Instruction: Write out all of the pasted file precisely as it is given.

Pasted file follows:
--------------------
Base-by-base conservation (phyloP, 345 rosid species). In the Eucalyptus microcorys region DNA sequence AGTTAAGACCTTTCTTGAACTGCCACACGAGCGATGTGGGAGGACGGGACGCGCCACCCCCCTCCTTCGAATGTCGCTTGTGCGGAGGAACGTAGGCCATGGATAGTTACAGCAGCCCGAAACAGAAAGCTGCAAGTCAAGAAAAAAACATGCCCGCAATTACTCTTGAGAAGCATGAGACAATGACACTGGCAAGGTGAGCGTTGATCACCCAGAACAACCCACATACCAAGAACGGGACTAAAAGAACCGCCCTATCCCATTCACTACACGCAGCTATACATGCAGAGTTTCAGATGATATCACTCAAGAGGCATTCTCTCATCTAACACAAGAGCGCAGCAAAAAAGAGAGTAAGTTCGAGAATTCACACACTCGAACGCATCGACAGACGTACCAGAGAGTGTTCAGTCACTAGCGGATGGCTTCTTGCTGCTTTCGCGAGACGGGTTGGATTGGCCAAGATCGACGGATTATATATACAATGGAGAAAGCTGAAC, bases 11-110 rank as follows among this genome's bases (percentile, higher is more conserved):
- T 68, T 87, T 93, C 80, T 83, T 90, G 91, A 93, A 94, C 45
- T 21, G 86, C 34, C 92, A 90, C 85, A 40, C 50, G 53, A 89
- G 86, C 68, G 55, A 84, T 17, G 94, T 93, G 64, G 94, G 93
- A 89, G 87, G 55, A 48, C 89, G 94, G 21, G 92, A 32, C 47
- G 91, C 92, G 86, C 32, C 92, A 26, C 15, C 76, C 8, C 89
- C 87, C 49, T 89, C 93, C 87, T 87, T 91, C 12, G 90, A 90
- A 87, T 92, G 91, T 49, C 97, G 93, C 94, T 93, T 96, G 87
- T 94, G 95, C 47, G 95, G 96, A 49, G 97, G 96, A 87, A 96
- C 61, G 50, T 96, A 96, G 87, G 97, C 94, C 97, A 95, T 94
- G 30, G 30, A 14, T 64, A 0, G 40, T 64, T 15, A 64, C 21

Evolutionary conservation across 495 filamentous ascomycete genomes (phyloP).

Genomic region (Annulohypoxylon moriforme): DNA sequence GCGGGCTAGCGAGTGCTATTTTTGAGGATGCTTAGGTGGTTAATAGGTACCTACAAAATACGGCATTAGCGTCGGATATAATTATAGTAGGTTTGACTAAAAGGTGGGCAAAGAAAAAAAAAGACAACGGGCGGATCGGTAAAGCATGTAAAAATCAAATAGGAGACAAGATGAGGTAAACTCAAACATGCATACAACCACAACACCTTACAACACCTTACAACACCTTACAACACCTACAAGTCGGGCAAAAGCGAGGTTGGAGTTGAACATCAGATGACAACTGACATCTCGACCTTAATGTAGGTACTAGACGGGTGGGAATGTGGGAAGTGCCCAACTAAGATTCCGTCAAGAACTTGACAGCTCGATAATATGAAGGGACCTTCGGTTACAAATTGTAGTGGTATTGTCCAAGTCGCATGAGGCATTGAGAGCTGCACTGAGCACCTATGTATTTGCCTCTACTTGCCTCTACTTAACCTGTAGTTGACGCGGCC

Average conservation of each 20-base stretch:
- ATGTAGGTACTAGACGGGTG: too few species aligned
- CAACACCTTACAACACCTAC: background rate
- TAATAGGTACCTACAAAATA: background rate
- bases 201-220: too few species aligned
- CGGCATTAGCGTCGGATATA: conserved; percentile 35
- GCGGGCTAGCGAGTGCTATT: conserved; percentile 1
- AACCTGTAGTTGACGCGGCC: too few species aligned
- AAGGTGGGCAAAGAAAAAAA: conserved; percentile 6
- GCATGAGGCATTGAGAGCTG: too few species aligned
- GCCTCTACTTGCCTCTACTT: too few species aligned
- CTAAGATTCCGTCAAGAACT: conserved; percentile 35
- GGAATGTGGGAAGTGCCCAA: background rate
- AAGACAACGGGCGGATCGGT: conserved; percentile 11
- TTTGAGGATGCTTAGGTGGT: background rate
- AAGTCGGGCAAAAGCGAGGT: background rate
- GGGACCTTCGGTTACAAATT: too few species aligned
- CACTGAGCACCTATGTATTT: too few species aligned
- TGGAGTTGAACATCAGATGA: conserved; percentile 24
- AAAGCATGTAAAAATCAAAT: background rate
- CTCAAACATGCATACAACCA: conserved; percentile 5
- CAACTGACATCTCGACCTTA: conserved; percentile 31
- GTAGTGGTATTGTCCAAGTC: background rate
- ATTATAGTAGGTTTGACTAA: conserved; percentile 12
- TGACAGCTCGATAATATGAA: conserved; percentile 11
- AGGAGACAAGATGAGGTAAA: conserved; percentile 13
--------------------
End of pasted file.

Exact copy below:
Base-by-base conservation (phyloP, 345 rosid species). In the Eucalyptus microcorys region DNA sequence AGTTAAGACCTTTCTTGAACTGCCACACGAGCGATGTGGGAGGACGGGACGCGCCACCCCCCTCCTTCGAATGTCGCTTGTGCGGAGGAACGTAGGCCATGGATAGTTACAGCAGCCCGAAACAGAAAGCTGCAAGTCAAGAAAAAAACATGCCCGCAATTACTCTTGAGAAGCATGAGACAATGACACTGGCAAGGTGAGCGTTGATCACCCAGAACAACCCACATACCAAGAACGGGACTAAAAGAACCGCCCTATCCCATTCACTACACGCAGCTATACATGCAGAGTTTCAGATGATATCACTCAAGAGGCATTCTCTCATCTAACACAAGAGCGCAGCAAAAAAGAGAGTAAGTTCGAGAATTCACACACTCGAACGCATCGACAGACGTACCAGAGAGTGTTCAGTCACTAGCGGATGGCTTCTTGCTGCTTTCGCGAGACGGGTTGGATTGGCCAAGATCGACGGATTATATATACAATGGAGAAAGCTGAAC, bases 11-110 rank as follows among this genome's bases (percentile, higher is more conserved):
- T 68, T 87, T 93, C 80, T 83, T 90, G 91, A 93, A 94, C 45
- T 21, G 86, C 34, C 92, A 90, C 85, A 40, C 50, G 53, A 89
- G 86, C 68, G 55, A 84, T 17, G 94, T 93, G 64, G 94, G 93
- A 89, G 87, G 55, A 48, C 89, G 94, G 21, G 92, A 32, C 47
- G 91, C 92, G 86, C 32, C 92, A 26, C 15, C 76, C 8, C 89
- C 87, C 49, T 89, C 93, C 87, T 87, T 91, C 12, G 90, A 90
- A 87, T 92, G 91, T 49, C 97, G 93, C 94, T 93, T 96, G 87
- T 94, G 95, C 47, G 95, G 96, A 49, G 97, G 96, A 87, A 96
- C 61, G 50, T 96, A 96, G 87, G 97, C 94, C 97, A 95, T 94
- G 30, G 30, A 14, T 64, A 0, G 40, T 64, T 15, A 64, C 21

Evolutionary conservation across 495 filamentous ascomycete genomes (phyloP).

Genomic region (Annulohypoxylon moriforme): DNA sequence GCGGGCTAGCGAGTGCTATTTTTGAGGATGCTTAGGTGGTTAATAGGTACCTACAAAATACGGCATTAGCGTCGGATATAATTATAGTAGGTTTGACTAAAAGGTGGGCAAAGAAAAAAAAAGACAACGGGCGGATCGGTAAAGCATGTAAAAATCAAATAGGAGACAAGATGAGGTAAACTCAAACATGCATACAACCACAACACCTTACAACACCTTACAACACCTTACAACACCTACAAGTCGGGCAAAAGCGAGGTTGGAGTTGAACATCAGATGACAACTGACATCTCGACCTTAATGTAGGTACTAGACGGGTGGGAATGTGGGAAGTGCCCAACTAAGATTCCGTCAAGAACTTGACAGCTCGATAATATGAAGGGACCTTCGGTTACAAATTGTAGTGGTATTGTCCAAGTCGCATGAGGCATTGAGAGCTGCACTGAGCACCTATGTATTTGCCTCTACTTGCCTCTACTTAACCTGTAGTTGACGCGGCC

Average conservation of each 20-base stretch:
- ATGTAGGTACTAGACGGGTG: too few species aligned
- CAACACCTTACAACACCTAC: background rate
- TAATAGGTACCTACAAAATA: background rate
- bases 201-220: too few species aligned
- CGGCATTAGCGTCGGATATA: conserved; percentile 35
- GCGGGCTAGCGAGTGCTATT: conserved; percentile 1
- AACCTGTAGTTGACGCGGCC: too few species aligned
- AAGGTGGGCAAAGAAAAAAA: conserved; percentile 6
- GCATGAGGCATTGAGAGCTG: too few species aligned
- GCCTCTACTTGCCTCTACTT: too few species aligned
- CTAAGATTCCGTCAAGAACT: conserved; percentile 35
- GGAATGTGGGAAGTGCCCAA: background rate
- AAGACAACGGGCGGATCGGT: conserved; percentile 11
- TTTGAGGATGCTTAGGTGGT: background rate
- AAGTCGGGCAAAAGCGAGGT: background rate
- GGGACCTTCGGTTACAAATT: too few species aligned
- CACTGAGCACCTATGTATTT: too few species aligned
- TGGAGTTGAACATCAGATGA: conserved; percentile 24
- AAAGCATGTAAAAATCAAAT: background rate
- CTCAAACATGCATACAACCA: conserved; percentile 5
- CAACTGACATCTCGACCTTA: conserved; percentile 31
- GTAGTGGTATTGTCCAAGTC: background rate
- ATTATAGTAGGTTTGACTAA: conserved; percentile 12
- TGACAGCTCGATAATATGAA: conserved; percentile 11
- AGGAGACAAGATGAGGTAAA: conserved; percentile 13